Japan on Friday reported 41 new cases of a virus on a quarantined cruise ship and turned away another luxury liner while the death toll in mainland China rose to 636, including a doctor who got in trouble with authorities in the communist country for sounding an early warning about the disease threat.

Following an online uproar over the government’s treatment of Dr Li Wenliang, 34, the ruling Communist Party said it was sending an investigation team to “fully investigate relevant issues raised by the public” regarding the case.

Two docked cruise ships with thousands of passengers and crew members remained under 14-day quarantines in Hong Kong and Japan.

Before Friday’s 41 confirmed cases, 20 infected passengers were escorted off the Diamond Princess at Yokohama near Tokyo. About 3,700 people have been confined aboard the ship.

Prime Minister Shinzo Abe announced on Thursday that Japan will deny entry of foreign passengers on another cruise ship — Holland America’s cruise ship Westerdam, on its way to Okinawa from Hong Kong — because of suspected virus patients found on board. The Seattle-based operator denied anyone had virus.

Abe said the new immigration policy takes effect on Friday to ensure border control to prevent the disease from entering and spreading further into Japan. The ship with more than 2,000 people was currently near Ishigaki, one of Okinawa’s outer islands, and was seeking another port, said Overseas Travel Agency official Mie Matsubara. “Everyone is starting to reject the ship and we are getting desperate,” she said. “We hope we can go somewhere so that passengers can land.” At least four other cruise ships, two foreign and two Japanese-operated, are headed to Japan by the end of the month, Transport Minister Kazuyoshi Akaba said, urging port authorities around the country to turn them away.

Dr Li had worked at a hospital in the epicentre of the outbreak in the central city of Wuhan. He was one of eight medical professionals in Wuhan who tried to warn colleagues and others when the government did not, writing on his Twitter-like Weibo account that on December 3 he saw a test sample that indicated the presence of a coronavirus similar to SARS, which killed nearly 800 people in a 2002-2003 outbreak that the government initially tried to cover-up.

Li wrote that after he reported seven patients had contracted the virus, he was visited on January 3 by police, who forced him to sign a statement admitting to having spread falsehoods and warning him of punishment if he continued.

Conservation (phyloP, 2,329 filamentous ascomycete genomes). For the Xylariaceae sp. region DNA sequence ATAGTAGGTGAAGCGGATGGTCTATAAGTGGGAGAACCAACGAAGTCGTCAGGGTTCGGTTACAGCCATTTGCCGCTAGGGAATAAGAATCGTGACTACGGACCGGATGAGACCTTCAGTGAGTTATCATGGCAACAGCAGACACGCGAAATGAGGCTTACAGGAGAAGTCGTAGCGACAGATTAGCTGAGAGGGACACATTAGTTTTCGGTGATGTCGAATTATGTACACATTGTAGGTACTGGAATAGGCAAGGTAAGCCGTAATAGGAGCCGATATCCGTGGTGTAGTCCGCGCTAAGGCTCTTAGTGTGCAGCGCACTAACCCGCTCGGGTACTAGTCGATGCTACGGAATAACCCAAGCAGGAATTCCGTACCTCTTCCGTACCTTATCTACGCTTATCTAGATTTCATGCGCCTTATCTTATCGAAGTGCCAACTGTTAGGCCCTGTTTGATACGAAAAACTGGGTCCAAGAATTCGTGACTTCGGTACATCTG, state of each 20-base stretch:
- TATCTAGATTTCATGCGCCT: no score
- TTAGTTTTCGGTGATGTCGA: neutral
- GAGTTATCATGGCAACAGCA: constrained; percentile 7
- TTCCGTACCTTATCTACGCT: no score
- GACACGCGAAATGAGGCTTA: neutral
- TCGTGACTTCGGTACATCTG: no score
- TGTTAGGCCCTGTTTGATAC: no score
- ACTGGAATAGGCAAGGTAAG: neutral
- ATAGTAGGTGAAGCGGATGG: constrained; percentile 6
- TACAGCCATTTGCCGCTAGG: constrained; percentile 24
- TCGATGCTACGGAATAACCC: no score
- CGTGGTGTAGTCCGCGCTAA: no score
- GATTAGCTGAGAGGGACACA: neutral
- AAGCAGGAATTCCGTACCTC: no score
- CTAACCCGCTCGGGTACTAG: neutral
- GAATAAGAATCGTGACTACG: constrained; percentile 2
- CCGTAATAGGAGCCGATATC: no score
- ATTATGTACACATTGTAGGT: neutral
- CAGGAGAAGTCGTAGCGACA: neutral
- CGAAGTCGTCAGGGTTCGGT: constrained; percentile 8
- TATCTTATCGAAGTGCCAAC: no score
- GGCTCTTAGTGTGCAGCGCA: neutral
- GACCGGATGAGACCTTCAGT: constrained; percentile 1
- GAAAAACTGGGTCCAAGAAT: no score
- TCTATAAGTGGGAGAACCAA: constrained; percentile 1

A copy of the statement signed by Li and posted online accused him of making “false statements” and “seriously disturbing social order.” “This is a type of illegal behaviour!” the statement said.

Li wrote that he developed a cough on January 10, fever on January 11 and was hospitalised on January 12, after which he began having trouble breathing. He also wrote that he had not in fact had his medical license revoked, a reference to the sort of extrajudicial retaliation the communist authorities meet out to rights lawyers and others seen as troublemakers.

“Please rest easy, I will most certainly actively cooperate with the treatment and seek to obtain an early discharge!” Li wrote on January 31. He posted again on February 1, saying he had been confirmed as having the virus.

On Friday, the Global Times, a Communist Party newspaper and usual staunch defender of the authorities, reported that “many said the experience of the eight ‘whistleblowers’ was evidence of local authorities’ incompetence to tackle a contagious and deadly virus.” It quoted Zeng Guang, chief epidemiologist at the Chinese Centre for Disease Control and Prevention, as telling the paper’s editor that “we should highly praise the eight Wuhan residents.”

“They were wise before the outbreak,” Zeng was quoted as saying. The paper also cited online voices saying local authorities owe Li an apology.